share the same "ContextId".  The setting of user profile #1 enables
   IPv4-only and dual-stack devices to work.  User profile #2 fulfills
   the request if the device asks for IPv6-only PDP context.

                       user profile #1:

                       PDP-Context ::= SEQUENCE {
                       pdp-ContextId ContextId,
                       pdp-Type  PDP-Type-IPv4
                       ext-pdp-Type PDP-Type-IPv4v6

                       user profile #2:

                       PDP-Context ::= SEQUENCE {
                       pdp-ContextId ContextId,
                       pdp-Type  PDP-Type-IPv4

   Scenario 2: Support of Dual-Stack Devices with Pre-Release 9 Visited
                            SGSN (vSGSN) Access

   User profiles #1 and #2 share the same "ContextId".  If a visited
   SGSN is identified as early as pre-Release 9, the HLR/HSS should only
   send user profile #2 to the visited SGSN.

7.  Discussion

   Several failure cases have been discussed in this document.  It has
   been illustrated that the major problems happen at three stages: the
   initial network attachment, the PDP/PDN creation, and service

   In the network attachment stage, PDP/PDN Type IPv4v6 is the major
   concern to the visited pre-Release 9 SGSN.  3GPP didn't specify
   PDP/PDN Type IPv4v6 in the earlier releases.  That PDP/PDN Type is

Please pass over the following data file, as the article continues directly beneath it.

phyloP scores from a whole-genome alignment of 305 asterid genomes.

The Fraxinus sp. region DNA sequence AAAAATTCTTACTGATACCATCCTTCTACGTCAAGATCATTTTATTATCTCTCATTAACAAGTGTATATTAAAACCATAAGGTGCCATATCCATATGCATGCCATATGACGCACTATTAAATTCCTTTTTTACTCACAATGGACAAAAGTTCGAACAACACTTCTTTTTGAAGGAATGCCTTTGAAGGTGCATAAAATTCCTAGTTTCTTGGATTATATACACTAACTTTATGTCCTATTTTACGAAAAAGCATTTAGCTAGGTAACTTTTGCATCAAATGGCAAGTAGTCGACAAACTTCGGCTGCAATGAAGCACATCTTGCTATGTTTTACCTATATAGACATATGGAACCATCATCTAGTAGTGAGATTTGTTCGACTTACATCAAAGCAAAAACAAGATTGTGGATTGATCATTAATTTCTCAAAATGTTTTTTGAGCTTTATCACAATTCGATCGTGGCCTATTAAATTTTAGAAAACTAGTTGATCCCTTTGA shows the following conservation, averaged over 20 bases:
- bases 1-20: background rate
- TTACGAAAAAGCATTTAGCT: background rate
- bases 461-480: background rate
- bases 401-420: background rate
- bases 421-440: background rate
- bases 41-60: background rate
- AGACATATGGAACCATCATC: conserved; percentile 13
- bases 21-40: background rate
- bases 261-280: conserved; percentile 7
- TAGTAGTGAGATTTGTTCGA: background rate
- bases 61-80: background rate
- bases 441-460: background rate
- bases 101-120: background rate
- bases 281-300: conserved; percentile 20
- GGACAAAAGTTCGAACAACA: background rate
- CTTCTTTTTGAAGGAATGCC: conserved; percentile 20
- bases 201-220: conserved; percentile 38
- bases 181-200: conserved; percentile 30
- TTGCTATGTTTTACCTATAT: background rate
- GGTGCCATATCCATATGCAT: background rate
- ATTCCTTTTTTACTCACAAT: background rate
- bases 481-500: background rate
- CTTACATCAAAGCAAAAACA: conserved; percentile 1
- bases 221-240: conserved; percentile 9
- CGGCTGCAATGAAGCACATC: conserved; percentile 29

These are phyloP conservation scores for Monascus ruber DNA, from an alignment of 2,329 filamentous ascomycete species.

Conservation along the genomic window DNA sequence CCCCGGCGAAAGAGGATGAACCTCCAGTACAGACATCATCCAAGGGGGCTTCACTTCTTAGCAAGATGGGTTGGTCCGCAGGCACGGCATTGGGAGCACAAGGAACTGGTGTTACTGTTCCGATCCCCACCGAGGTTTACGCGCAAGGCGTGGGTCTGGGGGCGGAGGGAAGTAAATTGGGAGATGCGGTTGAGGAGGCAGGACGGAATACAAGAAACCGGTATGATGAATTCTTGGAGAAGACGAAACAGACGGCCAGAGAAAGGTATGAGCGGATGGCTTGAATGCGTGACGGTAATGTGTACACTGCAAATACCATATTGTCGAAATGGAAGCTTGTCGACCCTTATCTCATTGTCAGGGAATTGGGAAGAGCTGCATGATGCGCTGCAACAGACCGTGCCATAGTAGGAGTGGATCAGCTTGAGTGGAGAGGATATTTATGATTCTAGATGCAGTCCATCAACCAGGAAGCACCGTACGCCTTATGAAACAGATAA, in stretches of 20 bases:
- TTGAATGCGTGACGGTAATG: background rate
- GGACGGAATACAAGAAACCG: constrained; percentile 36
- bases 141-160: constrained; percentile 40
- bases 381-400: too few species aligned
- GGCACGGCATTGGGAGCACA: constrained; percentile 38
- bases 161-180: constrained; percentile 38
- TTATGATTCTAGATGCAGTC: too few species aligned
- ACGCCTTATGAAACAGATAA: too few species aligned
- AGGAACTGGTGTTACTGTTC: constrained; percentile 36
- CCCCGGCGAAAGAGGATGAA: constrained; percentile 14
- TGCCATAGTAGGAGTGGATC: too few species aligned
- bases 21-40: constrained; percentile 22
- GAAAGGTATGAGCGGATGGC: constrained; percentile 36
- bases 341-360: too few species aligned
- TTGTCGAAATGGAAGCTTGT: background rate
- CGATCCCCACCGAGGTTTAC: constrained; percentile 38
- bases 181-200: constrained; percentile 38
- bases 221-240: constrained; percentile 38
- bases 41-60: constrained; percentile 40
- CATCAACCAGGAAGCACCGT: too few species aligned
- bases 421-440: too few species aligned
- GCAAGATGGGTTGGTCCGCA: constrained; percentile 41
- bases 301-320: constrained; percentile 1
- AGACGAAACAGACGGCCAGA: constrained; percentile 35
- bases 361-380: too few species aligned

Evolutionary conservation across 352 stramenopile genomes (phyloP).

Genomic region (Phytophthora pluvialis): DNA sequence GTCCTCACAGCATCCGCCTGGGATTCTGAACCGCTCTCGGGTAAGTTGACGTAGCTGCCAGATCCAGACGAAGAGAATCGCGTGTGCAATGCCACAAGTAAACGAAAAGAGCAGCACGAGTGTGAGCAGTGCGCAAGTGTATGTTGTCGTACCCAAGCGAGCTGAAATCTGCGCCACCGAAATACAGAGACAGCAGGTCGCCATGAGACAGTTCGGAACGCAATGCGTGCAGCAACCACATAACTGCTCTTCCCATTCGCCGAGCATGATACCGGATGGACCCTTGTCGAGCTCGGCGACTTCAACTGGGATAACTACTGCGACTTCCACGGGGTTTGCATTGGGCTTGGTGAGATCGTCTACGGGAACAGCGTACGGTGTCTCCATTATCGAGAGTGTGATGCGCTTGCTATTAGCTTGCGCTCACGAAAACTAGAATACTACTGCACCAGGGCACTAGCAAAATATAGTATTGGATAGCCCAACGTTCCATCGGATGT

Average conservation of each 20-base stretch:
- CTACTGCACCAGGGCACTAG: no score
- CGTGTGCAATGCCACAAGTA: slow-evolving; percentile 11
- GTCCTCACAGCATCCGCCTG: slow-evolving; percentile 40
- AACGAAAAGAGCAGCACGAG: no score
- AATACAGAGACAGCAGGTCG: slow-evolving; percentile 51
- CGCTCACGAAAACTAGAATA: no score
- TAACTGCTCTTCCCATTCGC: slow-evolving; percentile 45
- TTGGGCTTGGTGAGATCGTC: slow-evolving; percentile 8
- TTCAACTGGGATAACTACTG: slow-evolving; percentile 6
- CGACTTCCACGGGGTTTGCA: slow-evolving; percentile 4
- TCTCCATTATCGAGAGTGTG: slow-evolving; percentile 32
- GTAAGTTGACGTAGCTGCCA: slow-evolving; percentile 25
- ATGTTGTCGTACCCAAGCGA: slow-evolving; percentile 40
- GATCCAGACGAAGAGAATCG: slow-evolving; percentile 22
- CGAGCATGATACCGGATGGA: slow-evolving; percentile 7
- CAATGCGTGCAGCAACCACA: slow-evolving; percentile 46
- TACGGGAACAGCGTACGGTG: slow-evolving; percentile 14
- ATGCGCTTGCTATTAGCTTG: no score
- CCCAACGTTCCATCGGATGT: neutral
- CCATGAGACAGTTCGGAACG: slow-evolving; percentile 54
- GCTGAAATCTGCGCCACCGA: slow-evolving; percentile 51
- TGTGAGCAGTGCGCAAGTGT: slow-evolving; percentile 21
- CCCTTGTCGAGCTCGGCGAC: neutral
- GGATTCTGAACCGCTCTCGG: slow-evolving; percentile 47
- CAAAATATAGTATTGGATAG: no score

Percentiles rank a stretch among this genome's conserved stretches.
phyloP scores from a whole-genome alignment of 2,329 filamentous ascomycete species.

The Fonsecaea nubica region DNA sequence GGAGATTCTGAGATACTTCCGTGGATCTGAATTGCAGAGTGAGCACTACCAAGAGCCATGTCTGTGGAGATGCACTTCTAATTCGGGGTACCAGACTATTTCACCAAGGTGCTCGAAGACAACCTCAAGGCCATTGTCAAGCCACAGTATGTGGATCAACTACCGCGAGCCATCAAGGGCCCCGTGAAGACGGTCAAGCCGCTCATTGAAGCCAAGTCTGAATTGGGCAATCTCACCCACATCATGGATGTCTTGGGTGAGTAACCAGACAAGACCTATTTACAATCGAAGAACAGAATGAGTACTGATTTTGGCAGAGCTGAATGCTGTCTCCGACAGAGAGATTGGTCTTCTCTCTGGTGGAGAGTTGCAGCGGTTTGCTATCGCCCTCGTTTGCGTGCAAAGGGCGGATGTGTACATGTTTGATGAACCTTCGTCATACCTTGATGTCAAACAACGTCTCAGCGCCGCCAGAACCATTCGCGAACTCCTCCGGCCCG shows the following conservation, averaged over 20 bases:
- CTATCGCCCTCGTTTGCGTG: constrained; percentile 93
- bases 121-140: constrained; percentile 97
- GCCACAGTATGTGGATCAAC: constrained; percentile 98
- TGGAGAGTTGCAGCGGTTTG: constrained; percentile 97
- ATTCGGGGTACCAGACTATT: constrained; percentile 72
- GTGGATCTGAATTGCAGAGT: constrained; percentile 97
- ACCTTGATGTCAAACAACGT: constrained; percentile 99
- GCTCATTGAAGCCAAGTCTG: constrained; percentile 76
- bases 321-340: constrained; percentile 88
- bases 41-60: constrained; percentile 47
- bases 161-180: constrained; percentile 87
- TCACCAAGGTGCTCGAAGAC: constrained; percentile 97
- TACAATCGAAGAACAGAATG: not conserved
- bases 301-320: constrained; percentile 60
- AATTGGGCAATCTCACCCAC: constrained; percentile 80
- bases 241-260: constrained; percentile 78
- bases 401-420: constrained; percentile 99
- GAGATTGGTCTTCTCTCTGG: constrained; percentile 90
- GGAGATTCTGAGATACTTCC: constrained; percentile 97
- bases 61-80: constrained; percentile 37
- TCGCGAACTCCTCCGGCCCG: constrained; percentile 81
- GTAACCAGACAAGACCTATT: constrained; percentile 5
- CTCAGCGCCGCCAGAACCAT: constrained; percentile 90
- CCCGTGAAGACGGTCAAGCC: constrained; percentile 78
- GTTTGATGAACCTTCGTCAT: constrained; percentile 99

supported in the newly built EPS network, but it isn't supported well
   in the third-generation network.  Visited SGSNs may discard the
   subscriber's attach requests because the SGSN is unable to correctly
   process PDP/PDN Type IPv4v6.  Operators may have to adopt temporary

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   solutions unless all the interworking nodes (i.e., the SGSN) in the
   visited network have been upgraded to support the ext-PDP-Type

   In the PDP/PDN creation stage, support of PDP/PDN Types IPv4v6 and
   IPv6 on the visited SGSN is the major concern.  It has been observed
   that single-stack IPv6 in the home routed mode is a viable approach
   to deploy IPv6.  It is desirable that the visited SGSN have the
   ability to enable IPv6 on the user plane by default.  For support of
   the PDP/PDN Type IPv4v6, it is suggested to set the DAF.  As a
   complementary function, the implementation of a roaming APN
   configuration is useful to accommodate the visited network.  However,
   it should consider roaming architecture and the permitted PDP/PDN
   Type to properly set the UE.  Roaming APN in the home routed mode is